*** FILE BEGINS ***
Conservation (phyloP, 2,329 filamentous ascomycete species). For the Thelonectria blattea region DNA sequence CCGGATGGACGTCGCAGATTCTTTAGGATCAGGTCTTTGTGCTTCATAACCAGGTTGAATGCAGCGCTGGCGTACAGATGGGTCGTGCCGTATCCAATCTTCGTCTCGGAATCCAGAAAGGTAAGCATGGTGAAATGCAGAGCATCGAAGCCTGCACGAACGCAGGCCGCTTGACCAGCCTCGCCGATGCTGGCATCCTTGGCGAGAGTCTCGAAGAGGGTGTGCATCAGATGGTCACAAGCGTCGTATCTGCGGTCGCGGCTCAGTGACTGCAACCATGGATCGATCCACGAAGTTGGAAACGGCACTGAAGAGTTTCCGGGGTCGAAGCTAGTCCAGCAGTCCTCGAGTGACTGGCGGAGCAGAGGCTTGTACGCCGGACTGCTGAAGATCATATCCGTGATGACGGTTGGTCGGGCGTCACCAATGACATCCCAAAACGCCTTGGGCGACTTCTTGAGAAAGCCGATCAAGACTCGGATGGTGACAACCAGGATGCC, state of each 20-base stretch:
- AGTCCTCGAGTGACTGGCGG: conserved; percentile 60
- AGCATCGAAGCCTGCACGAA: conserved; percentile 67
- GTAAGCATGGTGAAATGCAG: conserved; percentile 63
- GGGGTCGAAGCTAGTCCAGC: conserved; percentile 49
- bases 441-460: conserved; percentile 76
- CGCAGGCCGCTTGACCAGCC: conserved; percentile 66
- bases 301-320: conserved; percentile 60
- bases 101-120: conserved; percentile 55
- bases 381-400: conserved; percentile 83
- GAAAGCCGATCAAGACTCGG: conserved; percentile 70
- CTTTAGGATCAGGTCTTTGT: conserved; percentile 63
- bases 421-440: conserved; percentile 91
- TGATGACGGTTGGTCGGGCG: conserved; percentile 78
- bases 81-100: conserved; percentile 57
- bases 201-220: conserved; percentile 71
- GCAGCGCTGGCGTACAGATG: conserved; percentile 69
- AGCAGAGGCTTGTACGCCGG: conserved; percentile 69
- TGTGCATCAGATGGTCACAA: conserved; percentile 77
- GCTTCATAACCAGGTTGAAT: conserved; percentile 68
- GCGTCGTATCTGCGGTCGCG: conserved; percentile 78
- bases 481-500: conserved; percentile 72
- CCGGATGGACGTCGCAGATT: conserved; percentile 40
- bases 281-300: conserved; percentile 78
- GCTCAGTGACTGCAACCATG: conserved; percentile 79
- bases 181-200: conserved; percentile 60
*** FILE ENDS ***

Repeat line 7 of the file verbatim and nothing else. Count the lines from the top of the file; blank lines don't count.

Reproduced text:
- CGCAGGCCGCTTGACCAGCC: conserved; percentile 66